Extensive damage has been reported at the Usk Pioneer Chapel, a historic building located east of Terrace on Highway 16, after a fire broke broke out the morning of April 22.
A historic building, the chapel was built during Canada’s Centennial year in 1967 by members of the Terrace Christian Reformed Church (TCRC).
The Thornhill Fire Department responded to the fire at 6:38 a.m. April 22 after receiving a 911 call. Upon arrival, the fire crew found a passerby had knocked down the fire with an extinguisher they had in their car. The back wall of the building was damaged, the roof damaged and a cross hanging on the wall was charred.
The damages would have been more severe had it not been for the efforts of the passing motorist, said Rick Boehm, fire chief, Regional District of Kitimat-Stikine.
The fire crew was on scene for more than two hours and while the exact reason of what caused the fire is not known, the fire department and Terrace RCMP is investigating the case to determine its cause.
In a social media post, the Usk Pioneer Chapel has called the incident a “malicious act of vandalism.”
“The fire caused extensive damage but looks to be reparable,” read the Facebook post on April 22.
The building does not have electricity or water or utilities and the fire originated inside the building.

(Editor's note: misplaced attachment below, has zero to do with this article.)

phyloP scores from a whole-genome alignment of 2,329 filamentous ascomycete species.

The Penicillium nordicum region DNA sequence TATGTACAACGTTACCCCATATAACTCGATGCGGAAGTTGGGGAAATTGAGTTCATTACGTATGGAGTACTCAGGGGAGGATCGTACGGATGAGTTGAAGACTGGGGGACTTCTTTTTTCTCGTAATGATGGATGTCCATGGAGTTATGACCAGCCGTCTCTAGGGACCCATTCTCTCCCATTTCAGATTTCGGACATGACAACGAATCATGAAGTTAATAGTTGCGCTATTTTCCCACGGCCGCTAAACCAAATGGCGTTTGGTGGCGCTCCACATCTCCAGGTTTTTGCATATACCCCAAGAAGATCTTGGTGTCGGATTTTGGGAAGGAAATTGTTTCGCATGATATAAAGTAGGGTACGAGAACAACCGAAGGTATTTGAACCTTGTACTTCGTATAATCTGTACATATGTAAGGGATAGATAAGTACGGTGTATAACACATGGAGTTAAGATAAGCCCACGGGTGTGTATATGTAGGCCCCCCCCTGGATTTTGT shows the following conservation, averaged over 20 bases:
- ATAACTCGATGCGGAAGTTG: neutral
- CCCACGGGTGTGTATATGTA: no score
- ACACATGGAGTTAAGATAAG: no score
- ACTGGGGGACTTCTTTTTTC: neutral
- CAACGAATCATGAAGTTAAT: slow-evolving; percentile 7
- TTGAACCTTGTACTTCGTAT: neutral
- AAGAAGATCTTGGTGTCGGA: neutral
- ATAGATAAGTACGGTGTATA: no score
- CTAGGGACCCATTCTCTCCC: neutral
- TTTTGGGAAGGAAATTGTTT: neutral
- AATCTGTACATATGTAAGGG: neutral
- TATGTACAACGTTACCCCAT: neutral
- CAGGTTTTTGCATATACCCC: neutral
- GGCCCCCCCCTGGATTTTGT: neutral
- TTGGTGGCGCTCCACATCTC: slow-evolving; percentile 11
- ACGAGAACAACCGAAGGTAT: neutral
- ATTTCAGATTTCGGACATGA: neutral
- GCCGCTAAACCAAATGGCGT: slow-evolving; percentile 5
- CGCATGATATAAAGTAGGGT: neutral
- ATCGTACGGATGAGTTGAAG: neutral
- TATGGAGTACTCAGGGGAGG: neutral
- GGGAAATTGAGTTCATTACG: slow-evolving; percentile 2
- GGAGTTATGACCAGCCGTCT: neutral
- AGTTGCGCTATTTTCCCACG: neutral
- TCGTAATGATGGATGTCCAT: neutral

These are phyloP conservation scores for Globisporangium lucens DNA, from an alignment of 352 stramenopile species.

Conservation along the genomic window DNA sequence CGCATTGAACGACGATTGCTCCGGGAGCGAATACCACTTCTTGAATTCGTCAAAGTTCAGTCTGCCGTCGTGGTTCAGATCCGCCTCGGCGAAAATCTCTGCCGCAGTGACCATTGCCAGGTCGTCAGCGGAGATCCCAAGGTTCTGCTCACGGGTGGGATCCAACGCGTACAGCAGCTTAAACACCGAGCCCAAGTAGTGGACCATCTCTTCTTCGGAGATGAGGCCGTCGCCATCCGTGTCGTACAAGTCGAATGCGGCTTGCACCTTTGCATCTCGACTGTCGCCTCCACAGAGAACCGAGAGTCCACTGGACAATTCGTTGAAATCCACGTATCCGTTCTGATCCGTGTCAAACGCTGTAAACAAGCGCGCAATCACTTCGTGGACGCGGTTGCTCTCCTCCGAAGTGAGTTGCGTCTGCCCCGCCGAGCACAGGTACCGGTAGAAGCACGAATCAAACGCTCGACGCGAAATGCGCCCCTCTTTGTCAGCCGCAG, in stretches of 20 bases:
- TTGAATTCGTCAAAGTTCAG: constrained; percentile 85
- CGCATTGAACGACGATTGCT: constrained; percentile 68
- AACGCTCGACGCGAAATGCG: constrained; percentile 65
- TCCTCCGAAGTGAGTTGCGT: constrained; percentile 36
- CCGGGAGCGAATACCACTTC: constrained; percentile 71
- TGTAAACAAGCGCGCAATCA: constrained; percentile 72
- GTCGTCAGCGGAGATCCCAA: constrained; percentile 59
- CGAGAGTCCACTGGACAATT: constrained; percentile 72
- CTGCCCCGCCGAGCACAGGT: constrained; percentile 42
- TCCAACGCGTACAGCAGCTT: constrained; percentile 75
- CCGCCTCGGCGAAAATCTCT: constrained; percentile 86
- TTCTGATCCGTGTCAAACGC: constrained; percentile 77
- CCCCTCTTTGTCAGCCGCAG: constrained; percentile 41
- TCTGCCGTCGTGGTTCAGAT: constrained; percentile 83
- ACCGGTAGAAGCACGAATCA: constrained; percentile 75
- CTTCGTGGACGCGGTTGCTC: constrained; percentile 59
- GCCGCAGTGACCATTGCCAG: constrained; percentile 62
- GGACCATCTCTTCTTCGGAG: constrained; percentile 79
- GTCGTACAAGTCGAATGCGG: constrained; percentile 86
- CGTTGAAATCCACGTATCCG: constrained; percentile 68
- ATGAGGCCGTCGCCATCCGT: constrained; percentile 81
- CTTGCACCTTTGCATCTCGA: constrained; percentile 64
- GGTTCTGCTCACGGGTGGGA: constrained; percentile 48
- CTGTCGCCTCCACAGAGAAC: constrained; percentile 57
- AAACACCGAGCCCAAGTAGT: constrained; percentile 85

Authorities are urging caution against jumping to conclusions as to whether the fire was intentional.
“As of now, the cause of the fire is undetermined due to the lack of evidence,” said Boehm.
“There were a couple of church related fires in the province and we don’t want to create hysteria by jumping to conclusions.”
In a statement, Terrace RCMP spokesperson Cst. Kelly Cates said they are awaiting a final report from the Thornhill fire department but so far they have found no evidence of accelerants and there is no indication at this time that the fire was suspicious.
Due to its location fire insurance is not available and to help cover the cost of damages the Terrace Christian Reformed Church is welcoming donations. The cost is expected to be more than $5,000 with the roof and walls needing to be repaired.
The chapel was built at Usk, replacing a flood-damaged church named after Reverend Thomas Marsh from the early part of the 1900s. The inspiration for the chapel came from George Heimstra and it was Len VanderKwaak who proposed the small scale of 12 feet by 18 feet.
The chapel was built on a spare lot beside the VanderKwaak home on Sparks Street and moved by trailer to its present site. The steeple needed to be attached once it arrived because of the height. The land near where the Adams sawmill once stood was donated by Bill and Helene McRae.
Since placed at Usk, the chapel has maintained an open door policy and is available to the public for no charge. There have been many weddings at the chapel and stacks of guest books have names of visitors from around the world.
In July 2017 the Terrace Christian Reformed Church held a rededication ceremony which coincided with Canada’s 150th anniversary.
-With files from the Terrace Standard archives